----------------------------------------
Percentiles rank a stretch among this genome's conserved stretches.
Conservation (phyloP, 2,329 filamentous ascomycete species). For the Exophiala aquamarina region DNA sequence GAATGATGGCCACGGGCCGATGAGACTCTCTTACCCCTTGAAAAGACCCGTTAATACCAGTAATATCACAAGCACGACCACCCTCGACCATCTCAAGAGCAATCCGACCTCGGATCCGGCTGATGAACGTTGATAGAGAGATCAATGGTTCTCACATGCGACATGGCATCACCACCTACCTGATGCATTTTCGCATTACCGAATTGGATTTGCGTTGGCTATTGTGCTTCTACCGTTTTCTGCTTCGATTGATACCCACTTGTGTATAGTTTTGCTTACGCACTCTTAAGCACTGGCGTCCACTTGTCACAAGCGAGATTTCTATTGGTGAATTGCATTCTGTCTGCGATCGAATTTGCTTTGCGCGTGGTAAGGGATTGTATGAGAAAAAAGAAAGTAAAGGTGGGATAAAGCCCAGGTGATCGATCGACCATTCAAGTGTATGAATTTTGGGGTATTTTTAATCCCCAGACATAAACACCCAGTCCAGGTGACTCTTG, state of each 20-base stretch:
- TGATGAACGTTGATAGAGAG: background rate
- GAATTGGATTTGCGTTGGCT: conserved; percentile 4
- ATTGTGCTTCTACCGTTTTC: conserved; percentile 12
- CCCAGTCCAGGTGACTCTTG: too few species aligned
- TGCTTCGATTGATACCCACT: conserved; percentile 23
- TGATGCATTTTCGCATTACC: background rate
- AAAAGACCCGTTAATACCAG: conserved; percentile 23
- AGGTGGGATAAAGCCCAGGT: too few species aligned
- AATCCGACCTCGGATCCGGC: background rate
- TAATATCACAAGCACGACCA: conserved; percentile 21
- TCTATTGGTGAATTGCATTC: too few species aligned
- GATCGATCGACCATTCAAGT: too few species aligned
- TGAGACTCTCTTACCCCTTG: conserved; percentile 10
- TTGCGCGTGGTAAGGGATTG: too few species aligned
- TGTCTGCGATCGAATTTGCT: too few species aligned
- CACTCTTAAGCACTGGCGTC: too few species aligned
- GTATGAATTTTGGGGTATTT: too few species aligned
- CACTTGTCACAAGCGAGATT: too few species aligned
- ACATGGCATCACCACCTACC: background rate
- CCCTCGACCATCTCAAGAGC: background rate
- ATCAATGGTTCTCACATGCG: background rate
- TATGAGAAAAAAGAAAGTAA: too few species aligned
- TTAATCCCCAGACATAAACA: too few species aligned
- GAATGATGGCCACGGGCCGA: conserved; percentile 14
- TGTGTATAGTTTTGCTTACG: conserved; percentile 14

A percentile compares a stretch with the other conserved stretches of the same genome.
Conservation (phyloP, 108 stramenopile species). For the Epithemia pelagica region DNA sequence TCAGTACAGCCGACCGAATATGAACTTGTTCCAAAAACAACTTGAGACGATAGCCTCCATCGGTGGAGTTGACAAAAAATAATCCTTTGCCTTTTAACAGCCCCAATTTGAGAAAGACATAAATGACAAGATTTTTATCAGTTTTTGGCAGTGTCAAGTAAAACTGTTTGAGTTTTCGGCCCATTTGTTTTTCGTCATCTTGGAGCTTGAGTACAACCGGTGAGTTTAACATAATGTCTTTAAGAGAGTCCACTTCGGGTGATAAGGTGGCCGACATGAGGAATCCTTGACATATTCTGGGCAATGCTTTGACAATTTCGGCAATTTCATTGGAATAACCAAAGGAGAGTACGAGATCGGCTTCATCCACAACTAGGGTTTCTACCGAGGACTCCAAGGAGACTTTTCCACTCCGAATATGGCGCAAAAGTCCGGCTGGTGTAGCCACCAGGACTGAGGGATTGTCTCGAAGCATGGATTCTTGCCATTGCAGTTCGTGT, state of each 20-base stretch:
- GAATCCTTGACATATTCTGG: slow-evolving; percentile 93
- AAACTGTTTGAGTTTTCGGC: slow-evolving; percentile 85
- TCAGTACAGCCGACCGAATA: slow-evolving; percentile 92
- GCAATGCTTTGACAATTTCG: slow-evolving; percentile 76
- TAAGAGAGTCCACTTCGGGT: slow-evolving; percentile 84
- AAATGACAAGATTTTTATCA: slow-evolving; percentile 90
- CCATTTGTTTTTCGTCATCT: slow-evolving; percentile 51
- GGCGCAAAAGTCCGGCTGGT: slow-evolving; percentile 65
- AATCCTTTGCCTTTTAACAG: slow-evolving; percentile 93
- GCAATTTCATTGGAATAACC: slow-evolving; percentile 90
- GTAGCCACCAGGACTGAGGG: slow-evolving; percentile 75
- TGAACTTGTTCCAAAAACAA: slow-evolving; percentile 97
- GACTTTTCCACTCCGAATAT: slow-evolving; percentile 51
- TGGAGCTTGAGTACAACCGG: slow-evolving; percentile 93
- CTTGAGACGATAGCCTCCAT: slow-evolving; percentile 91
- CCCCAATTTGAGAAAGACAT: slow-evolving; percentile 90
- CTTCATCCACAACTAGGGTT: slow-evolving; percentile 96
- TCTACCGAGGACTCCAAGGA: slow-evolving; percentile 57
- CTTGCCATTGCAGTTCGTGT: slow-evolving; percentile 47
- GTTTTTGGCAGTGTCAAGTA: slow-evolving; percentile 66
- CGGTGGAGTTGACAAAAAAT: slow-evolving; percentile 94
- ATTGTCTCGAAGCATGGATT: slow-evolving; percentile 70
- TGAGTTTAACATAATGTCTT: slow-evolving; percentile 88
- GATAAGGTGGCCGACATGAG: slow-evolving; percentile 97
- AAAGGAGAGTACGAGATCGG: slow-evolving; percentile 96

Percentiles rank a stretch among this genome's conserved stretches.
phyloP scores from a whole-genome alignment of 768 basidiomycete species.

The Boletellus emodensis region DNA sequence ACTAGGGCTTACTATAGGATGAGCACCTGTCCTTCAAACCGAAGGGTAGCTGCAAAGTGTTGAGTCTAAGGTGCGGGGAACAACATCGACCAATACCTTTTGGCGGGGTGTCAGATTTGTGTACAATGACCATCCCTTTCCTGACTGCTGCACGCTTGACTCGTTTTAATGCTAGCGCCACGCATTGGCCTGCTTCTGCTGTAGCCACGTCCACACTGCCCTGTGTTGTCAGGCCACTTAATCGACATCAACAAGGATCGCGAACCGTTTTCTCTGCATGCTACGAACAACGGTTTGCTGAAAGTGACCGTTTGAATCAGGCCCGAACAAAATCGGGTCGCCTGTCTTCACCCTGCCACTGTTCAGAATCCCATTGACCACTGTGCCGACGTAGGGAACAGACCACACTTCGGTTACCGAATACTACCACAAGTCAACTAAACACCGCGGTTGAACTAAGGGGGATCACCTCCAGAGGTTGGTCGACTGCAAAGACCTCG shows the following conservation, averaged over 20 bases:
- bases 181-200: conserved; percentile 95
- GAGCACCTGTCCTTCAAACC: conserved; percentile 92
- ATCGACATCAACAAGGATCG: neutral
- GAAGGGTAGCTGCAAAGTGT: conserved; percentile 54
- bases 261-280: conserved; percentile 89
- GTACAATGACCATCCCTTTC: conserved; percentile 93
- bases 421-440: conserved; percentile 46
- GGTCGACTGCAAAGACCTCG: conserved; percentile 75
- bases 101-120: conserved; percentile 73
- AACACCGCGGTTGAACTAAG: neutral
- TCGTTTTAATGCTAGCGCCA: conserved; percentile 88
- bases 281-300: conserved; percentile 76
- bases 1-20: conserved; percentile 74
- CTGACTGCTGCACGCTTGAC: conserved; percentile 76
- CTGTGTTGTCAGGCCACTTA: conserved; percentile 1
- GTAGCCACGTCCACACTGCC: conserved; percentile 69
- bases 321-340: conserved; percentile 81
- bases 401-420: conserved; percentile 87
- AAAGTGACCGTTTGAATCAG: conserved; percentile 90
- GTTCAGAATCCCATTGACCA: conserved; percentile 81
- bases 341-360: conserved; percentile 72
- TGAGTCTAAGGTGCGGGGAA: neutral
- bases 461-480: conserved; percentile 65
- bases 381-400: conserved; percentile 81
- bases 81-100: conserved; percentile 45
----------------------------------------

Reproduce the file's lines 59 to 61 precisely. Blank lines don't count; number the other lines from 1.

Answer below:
- GAGCACCTGTCCTTCAAACC: conserved; percentile 92
- ATCGACATCAACAAGGATCG: neutral
- GAAGGGTAGCTGCAAAGTGT: conserved; percentile 54